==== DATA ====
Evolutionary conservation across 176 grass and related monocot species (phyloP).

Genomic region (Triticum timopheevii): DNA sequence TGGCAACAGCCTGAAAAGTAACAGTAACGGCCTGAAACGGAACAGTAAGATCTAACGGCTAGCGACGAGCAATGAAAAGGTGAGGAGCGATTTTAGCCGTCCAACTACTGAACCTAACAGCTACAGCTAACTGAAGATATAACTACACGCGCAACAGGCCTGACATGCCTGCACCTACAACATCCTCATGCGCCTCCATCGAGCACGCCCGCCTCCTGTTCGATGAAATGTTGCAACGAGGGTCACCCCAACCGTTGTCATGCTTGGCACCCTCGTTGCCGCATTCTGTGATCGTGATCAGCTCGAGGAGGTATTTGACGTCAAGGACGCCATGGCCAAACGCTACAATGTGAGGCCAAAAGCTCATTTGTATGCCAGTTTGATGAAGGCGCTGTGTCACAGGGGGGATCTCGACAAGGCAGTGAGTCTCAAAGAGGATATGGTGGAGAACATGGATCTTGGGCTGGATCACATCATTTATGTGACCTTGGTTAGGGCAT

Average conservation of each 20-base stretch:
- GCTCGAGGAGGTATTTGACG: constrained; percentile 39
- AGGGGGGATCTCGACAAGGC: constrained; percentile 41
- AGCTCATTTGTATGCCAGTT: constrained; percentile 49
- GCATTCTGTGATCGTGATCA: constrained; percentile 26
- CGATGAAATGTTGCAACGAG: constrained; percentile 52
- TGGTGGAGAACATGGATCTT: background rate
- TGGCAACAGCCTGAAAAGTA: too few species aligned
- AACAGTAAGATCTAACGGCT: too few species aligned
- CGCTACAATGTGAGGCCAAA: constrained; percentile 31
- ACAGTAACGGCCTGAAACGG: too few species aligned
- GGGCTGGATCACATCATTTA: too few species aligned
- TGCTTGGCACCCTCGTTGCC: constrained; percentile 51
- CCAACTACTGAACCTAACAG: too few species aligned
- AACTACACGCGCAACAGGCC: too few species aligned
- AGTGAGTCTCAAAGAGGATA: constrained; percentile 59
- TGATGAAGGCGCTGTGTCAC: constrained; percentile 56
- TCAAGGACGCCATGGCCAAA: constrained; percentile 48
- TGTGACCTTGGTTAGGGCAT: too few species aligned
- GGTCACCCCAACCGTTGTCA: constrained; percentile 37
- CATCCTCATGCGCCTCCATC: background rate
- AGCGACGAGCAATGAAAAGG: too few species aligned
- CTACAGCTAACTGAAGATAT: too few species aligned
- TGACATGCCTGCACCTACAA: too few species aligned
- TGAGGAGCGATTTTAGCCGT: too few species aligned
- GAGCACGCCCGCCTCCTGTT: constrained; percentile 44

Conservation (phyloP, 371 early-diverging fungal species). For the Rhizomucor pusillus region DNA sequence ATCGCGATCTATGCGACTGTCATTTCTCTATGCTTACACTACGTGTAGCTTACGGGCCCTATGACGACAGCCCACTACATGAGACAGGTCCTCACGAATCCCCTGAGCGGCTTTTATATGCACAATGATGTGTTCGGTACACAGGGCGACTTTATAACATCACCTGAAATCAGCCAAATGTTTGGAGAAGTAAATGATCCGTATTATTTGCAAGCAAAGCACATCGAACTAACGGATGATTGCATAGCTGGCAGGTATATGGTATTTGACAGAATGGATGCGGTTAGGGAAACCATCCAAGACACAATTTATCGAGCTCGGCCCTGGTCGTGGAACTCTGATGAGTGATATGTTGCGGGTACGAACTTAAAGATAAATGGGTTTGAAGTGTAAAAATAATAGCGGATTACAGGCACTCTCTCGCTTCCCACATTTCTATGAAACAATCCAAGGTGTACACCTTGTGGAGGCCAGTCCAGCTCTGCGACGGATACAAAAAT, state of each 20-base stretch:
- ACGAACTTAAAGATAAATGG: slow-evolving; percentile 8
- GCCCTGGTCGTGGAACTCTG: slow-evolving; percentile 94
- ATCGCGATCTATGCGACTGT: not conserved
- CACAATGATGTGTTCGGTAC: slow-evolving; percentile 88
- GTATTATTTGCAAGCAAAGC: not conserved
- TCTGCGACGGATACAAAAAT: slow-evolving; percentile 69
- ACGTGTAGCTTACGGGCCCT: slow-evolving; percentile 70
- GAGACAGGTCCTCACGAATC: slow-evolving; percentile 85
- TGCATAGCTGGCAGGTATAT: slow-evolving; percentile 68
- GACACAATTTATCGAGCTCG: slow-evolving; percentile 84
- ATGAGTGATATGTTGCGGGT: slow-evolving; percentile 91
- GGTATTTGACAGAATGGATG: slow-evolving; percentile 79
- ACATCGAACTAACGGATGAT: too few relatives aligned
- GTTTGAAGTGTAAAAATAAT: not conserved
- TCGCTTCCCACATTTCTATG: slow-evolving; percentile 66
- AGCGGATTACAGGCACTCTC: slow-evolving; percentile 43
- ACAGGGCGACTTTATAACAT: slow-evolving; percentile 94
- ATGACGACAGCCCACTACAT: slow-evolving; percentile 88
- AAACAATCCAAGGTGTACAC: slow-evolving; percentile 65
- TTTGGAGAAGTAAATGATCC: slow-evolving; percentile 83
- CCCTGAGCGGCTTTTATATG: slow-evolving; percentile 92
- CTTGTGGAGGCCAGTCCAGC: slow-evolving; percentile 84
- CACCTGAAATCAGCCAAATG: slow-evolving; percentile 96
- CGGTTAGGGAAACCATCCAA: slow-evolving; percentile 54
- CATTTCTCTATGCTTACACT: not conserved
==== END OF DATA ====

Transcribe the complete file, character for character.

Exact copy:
Evolutionary conservation across 176 grass and related monocot species (phyloP).

Genomic region (Triticum timopheevii): DNA sequence TGGCAACAGCCTGAAAAGTAACAGTAACGGCCTGAAACGGAACAGTAAGATCTAACGGCTAGCGACGAGCAATGAAAAGGTGAGGAGCGATTTTAGCCGTCCAACTACTGAACCTAACAGCTACAGCTAACTGAAGATATAACTACACGCGCAACAGGCCTGACATGCCTGCACCTACAACATCCTCATGCGCCTCCATCGAGCACGCCCGCCTCCTGTTCGATGAAATGTTGCAACGAGGGTCACCCCAACCGTTGTCATGCTTGGCACCCTCGTTGCCGCATTCTGTGATCGTGATCAGCTCGAGGAGGTATTTGACGTCAAGGACGCCATGGCCAAACGCTACAATGTGAGGCCAAAAGCTCATTTGTATGCCAGTTTGATGAAGGCGCTGTGTCACAGGGGGGATCTCGACAAGGCAGTGAGTCTCAAAGAGGATATGGTGGAGAACATGGATCTTGGGCTGGATCACATCATTTATGTGACCTTGGTTAGGGCAT

Average conservation of each 20-base stretch:
- GCTCGAGGAGGTATTTGACG: constrained; percentile 39
- AGGGGGGATCTCGACAAGGC: constrained; percentile 41
- AGCTCATTTGTATGCCAGTT: constrained; percentile 49
- GCATTCTGTGATCGTGATCA: constrained; percentile 26
- CGATGAAATGTTGCAACGAG: constrained; percentile 52
- TGGTGGAGAACATGGATCTT: background rate
- TGGCAACAGCCTGAAAAGTA: too few species aligned
- AACAGTAAGATCTAACGGCT: too few species aligned
- CGCTACAATGTGAGGCCAAA: constrained; percentile 31
- ACAGTAACGGCCTGAAACGG: too few species aligned
- GGGCTGGATCACATCATTTA: too few species aligned
- TGCTTGGCACCCTCGTTGCC: constrained; percentile 51
- CCAACTACTGAACCTAACAG: too few species aligned
- AACTACACGCGCAACAGGCC: too few species aligned
- AGTGAGTCTCAAAGAGGATA: constrained; percentile 59
- TGATGAAGGCGCTGTGTCAC: constrained; percentile 56
- TCAAGGACGCCATGGCCAAA: constrained; percentile 48
- TGTGACCTTGGTTAGGGCAT: too few species aligned
- GGTCACCCCAACCGTTGTCA: constrained; percentile 37
- CATCCTCATGCGCCTCCATC: background rate
- AGCGACGAGCAATGAAAAGG: too few species aligned
- CTACAGCTAACTGAAGATAT: too few species aligned
- TGACATGCCTGCACCTACAA: too few species aligned
- TGAGGAGCGATTTTAGCCGT: too few species aligned
- GAGCACGCCCGCCTCCTGTT: constrained; percentile 44

Conservation (phyloP, 371 early-diverging fungal species). For the Rhizomucor pusillus region DNA sequence ATCGCGATCTATGCGACTGTCATTTCTCTATGCTTACACTACGTGTAGCTTACGGGCCCTATGACGACAGCCCACTACATGAGACAGGTCCTCACGAATCCCCTGAGCGGCTTTTATATGCACAATGATGTGTTCGGTACACAGGGCGACTTTATAACATCACCTGAAATCAGCCAAATGTTTGGAGAAGTAAATGATCCGTATTATTTGCAAGCAAAGCACATCGAACTAACGGATGATTGCATAGCTGGCAGGTATATGGTATTTGACAGAATGGATGCGGTTAGGGAAACCATCCAAGACACAATTTATCGAGCTCGGCCCTGGTCGTGGAACTCTGATGAGTGATATGTTGCGGGTACGAACTTAAAGATAAATGGGTTTGAAGTGTAAAAATAATAGCGGATTACAGGCACTCTCTCGCTTCCCACATTTCTATGAAACAATCCAAGGTGTACACCTTGTGGAGGCCAGTCCAGCTCTGCGACGGATACAAAAAT, state of each 20-base stretch:
- ACGAACTTAAAGATAAATGG: slow-evolving; percentile 8
- GCCCTGGTCGTGGAACTCTG: slow-evolving; percentile 94
- ATCGCGATCTATGCGACTGT: not conserved
- CACAATGATGTGTTCGGTAC: slow-evolving; percentile 88
- GTATTATTTGCAAGCAAAGC: not conserved
- TCTGCGACGGATACAAAAAT: slow-evolving; percentile 69
- ACGTGTAGCTTACGGGCCCT: slow-evolving; percentile 70
- GAGACAGGTCCTCACGAATC: slow-evolving; percentile 85
- TGCATAGCTGGCAGGTATAT: slow-evolving; percentile 68
- GACACAATTTATCGAGCTCG: slow-evolving; percentile 84
- ATGAGTGATATGTTGCGGGT: slow-evolving; percentile 91
- GGTATTTGACAGAATGGATG: slow-evolving; percentile 79
- ACATCGAACTAACGGATGAT: too few relatives aligned
- GTTTGAAGTGTAAAAATAAT: not conserved
- TCGCTTCCCACATTTCTATG: slow-evolving; percentile 66
- AGCGGATTACAGGCACTCTC: slow-evolving; percentile 43
- ACAGGGCGACTTTATAACAT: slow-evolving; percentile 94
- ATGACGACAGCCCACTACAT: slow-evolving; percentile 88
- AAACAATCCAAGGTGTACAC: slow-evolving; percentile 65
- TTTGGAGAAGTAAATGATCC: slow-evolving; percentile 83
- CCCTGAGCGGCTTTTATATG: slow-evolving; percentile 92
- CTTGTGGAGGCCAGTCCAGC: slow-evolving; percentile 84
- CACCTGAAATCAGCCAAATG: slow-evolving; percentile 96
- CGGTTAGGGAAACCATCCAA: slow-evolving; percentile 54
- CATTTCTCTATGCTTACACT: not conserved